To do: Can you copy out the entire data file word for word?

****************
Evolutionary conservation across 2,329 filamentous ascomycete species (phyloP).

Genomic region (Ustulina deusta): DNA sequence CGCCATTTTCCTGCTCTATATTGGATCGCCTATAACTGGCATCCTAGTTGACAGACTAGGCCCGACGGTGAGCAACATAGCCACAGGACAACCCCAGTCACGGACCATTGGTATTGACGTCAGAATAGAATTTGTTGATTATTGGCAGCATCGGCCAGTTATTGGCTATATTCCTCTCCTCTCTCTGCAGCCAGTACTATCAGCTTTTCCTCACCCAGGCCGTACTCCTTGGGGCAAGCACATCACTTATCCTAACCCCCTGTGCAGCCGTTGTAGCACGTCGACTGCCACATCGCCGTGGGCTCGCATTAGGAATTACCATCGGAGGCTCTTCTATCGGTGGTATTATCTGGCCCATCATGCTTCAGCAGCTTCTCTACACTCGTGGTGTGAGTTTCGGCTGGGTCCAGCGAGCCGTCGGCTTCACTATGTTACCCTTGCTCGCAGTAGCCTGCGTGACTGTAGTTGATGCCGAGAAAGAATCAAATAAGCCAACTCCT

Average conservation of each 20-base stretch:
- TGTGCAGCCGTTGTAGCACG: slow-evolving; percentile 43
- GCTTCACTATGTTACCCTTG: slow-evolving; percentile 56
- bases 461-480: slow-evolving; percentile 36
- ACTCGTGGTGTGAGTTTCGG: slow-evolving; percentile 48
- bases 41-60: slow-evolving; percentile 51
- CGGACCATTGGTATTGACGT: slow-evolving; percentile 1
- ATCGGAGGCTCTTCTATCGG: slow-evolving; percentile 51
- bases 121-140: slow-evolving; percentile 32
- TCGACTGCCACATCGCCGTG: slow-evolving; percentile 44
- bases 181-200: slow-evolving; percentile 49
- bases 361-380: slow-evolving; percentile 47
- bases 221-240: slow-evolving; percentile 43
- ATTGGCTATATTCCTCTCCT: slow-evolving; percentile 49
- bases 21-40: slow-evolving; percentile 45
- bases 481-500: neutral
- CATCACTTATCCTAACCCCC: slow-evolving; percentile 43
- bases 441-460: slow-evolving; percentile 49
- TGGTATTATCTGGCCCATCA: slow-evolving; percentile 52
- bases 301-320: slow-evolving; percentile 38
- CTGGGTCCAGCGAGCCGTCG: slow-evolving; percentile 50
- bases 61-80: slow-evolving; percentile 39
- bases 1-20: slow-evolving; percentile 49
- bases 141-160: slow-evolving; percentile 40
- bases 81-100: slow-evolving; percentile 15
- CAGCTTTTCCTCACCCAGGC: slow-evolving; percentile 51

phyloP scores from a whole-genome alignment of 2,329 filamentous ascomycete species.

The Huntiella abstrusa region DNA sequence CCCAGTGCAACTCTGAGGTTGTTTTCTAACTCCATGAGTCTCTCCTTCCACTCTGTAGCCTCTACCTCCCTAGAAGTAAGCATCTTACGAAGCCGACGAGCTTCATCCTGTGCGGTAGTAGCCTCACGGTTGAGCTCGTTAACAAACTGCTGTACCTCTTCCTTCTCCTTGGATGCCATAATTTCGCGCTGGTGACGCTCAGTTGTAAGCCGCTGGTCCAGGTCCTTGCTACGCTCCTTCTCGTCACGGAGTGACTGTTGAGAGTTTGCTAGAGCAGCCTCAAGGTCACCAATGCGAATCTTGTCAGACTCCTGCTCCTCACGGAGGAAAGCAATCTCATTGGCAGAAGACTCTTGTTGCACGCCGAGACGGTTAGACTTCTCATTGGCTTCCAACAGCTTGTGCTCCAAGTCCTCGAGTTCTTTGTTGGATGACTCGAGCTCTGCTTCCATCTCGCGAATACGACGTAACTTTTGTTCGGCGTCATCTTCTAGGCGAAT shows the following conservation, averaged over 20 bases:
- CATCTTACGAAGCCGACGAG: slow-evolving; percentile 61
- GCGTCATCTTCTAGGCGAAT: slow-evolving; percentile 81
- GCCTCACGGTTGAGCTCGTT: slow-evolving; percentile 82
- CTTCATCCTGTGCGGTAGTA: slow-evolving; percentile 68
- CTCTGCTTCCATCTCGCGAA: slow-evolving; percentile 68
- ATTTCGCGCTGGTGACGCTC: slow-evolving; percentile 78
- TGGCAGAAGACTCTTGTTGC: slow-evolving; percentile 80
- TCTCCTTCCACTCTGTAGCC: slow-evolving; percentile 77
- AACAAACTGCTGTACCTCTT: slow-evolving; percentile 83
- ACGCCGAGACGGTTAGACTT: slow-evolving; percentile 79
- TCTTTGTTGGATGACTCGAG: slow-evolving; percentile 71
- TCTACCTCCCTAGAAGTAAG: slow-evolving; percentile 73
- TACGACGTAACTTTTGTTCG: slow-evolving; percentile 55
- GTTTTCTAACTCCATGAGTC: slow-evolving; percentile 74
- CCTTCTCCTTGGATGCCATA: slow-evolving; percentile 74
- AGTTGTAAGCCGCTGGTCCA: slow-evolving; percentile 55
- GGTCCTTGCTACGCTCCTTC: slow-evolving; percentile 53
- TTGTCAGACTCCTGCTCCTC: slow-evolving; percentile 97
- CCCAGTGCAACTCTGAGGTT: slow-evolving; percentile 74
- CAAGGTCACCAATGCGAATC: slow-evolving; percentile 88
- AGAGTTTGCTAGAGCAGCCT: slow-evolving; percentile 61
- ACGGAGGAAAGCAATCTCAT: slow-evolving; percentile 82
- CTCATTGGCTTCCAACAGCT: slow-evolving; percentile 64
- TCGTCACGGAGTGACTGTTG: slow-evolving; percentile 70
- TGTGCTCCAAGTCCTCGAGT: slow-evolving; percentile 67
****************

Evolutionary conservation across 2,329 filamentous ascomycete species (phyloP).

Genomic region (Ustulina deusta): DNA sequence CGCCATTTTCCTGCTCTATATTGGATCGCCTATAACTGGCATCCTAGTTGACAGACTAGGCCCGACGGTGAGCAACATAGCCACAGGACAACCCCAGTCACGGACCATTGGTATTGACGTCAGAATAGAATTTGTTGATTATTGGCAGCATCGGCCAGTTATTGGCTATATTCCTCTCCTCTCTCTGCAGCCAGTACTATCAGCTTTTCCTCACCCAGGCCGTACTCCTTGGGGCAAGCACATCACTTATCCTAACCCCCTGTGCAGCCGTTGTAGCACGTCGACTGCCACATCGCCGTGGGCTCGCATTAGGAATTACCATCGGAGGCTCTTCTATCGGTGGTATTATCTGGCCCATCATGCTTCAGCAGCTTCTCTACACTCGTGGTGTGAGTTTCGGCTGGGTCCAGCGAGCCGTCGGCTTCACTATGTTACCCTTGCTCGCAGTAGCCTGCGTGACTGTAGTTGATGCCGAGAAAGAATCAAATAAGCCAACTCCT

Average conservation of each 20-base stretch:
- TGTGCAGCCGTTGTAGCACG: slow-evolving; percentile 43
- GCTTCACTATGTTACCCTTG: slow-evolving; percentile 56
- bases 461-480: slow-evolving; percentile 36
- ACTCGTGGTGTGAGTTTCGG: slow-evolving; percentile 48
- bases 41-60: slow-evolving; percentile 51
- CGGACCATTGGTATTGACGT: slow-evolving; percentile 1
- ATCGGAGGCTCTTCTATCGG: slow-evolving; percentile 51
- bases 121-140: slow-evolving; percentile 32
- TCGACTGCCACATCGCCGTG: slow-evolving; percentile 44
- bases 181-200: slow-evolving; percentile 49
- bases 361-380: slow-evolving; percentile 47
- bases 221-240: slow-evolving; percentile 43
- ATTGGCTATATTCCTCTCCT: slow-evolving; percentile 49
- bases 21-40: slow-evolving; percentile 45
- bases 481-500: neutral
- CATCACTTATCCTAACCCCC: slow-evolving; percentile 43
- bases 441-460: slow-evolving; percentile 49
- TGGTATTATCTGGCCCATCA: slow-evolving; percentile 52
- bases 301-320: slow-evolving; percentile 38
- CTGGGTCCAGCGAGCCGTCG: slow-evolving; percentile 50
- bases 61-80: slow-evolving; percentile 39
- bases 1-20: slow-evolving; percentile 49
- bases 141-160: slow-evolving; percentile 40
- bases 81-100: slow-evolving; percentile 15
- CAGCTTTTCCTCACCCAGGC: slow-evolving; percentile 51

phyloP scores from a whole-genome alignment of 2,329 filamentous ascomycete species.

The Huntiella abstrusa region DNA sequence CCCAGTGCAACTCTGAGGTTGTTTTCTAACTCCATGAGTCTCTCCTTCCACTCTGTAGCCTCTACCTCCCTAGAAGTAAGCATCTTACGAAGCCGACGAGCTTCATCCTGTGCGGTAGTAGCCTCACGGTTGAGCTCGTTAACAAACTGCTGTACCTCTTCCTTCTCCTTGGATGCCATAATTTCGCGCTGGTGACGCTCAGTTGTAAGCCGCTGGTCCAGGTCCTTGCTACGCTCCTTCTCGTCACGGAGTGACTGTTGAGAGTTTGCTAGAGCAGCCTCAAGGTCACCAATGCGAATCTTGTCAGACTCCTGCTCCTCACGGAGGAAAGCAATCTCATTGGCAGAAGACTCTTGTTGCACGCCGAGACGGTTAGACTTCTCATTGGCTTCCAACAGCTTGTGCTCCAAGTCCTCGAGTTCTTTGTTGGATGACTCGAGCTCTGCTTCCATCTCGCGAATACGACGTAACTTTTGTTCGGCGTCATCTTCTAGGCGAAT shows the following conservation, averaged over 20 bases:
- CATCTTACGAAGCCGACGAG: slow-evolving; percentile 61
- GCGTCATCTTCTAGGCGAAT: slow-evolving; percentile 81
- GCCTCACGGTTGAGCTCGTT: slow-evolving; percentile 82
- CTTCATCCTGTGCGGTAGTA: slow-evolving; percentile 68
- CTCTGCTTCCATCTCGCGAA: slow-evolving; percentile 68
- ATTTCGCGCTGGTGACGCTC: slow-evolving; percentile 78
- TGGCAGAAGACTCTTGTTGC: slow-evolving; percentile 80
- TCTCCTTCCACTCTGTAGCC: slow-evolving; percentile 77
- AACAAACTGCTGTACCTCTT: slow-evolving; percentile 83
- ACGCCGAGACGGTTAGACTT: slow-evolving; percentile 79
- TCTTTGTTGGATGACTCGAG: slow-evolving; percentile 71
- TCTACCTCCCTAGAAGTAAG: slow-evolving; percentile 73
- TACGACGTAACTTTTGTTCG: slow-evolving; percentile 55
- GTTTTCTAACTCCATGAGTC: slow-evolving; percentile 74
- CCTTCTCCTTGGATGCCATA: slow-evolving; percentile 74
- AGTTGTAAGCCGCTGGTCCA: slow-evolving; percentile 55
- GGTCCTTGCTACGCTCCTTC: slow-evolving; percentile 53
- TTGTCAGACTCCTGCTCCTC: slow-evolving; percentile 97
- CCCAGTGCAACTCTGAGGTT: slow-evolving; percentile 74
- CAAGGTCACCAATGCGAATC: slow-evolving; percentile 88
- AGAGTTTGCTAGAGCAGCCT: slow-evolving; percentile 61
- ACGGAGGAAAGCAATCTCAT: slow-evolving; percentile 82
- CTCATTGGCTTCCAACAGCT: slow-evolving; percentile 64
- TCGTCACGGAGTGACTGTTG: slow-evolving; percentile 70
- TGTGCTCCAAGTCCTCGAGT: slow-evolving; percentile 67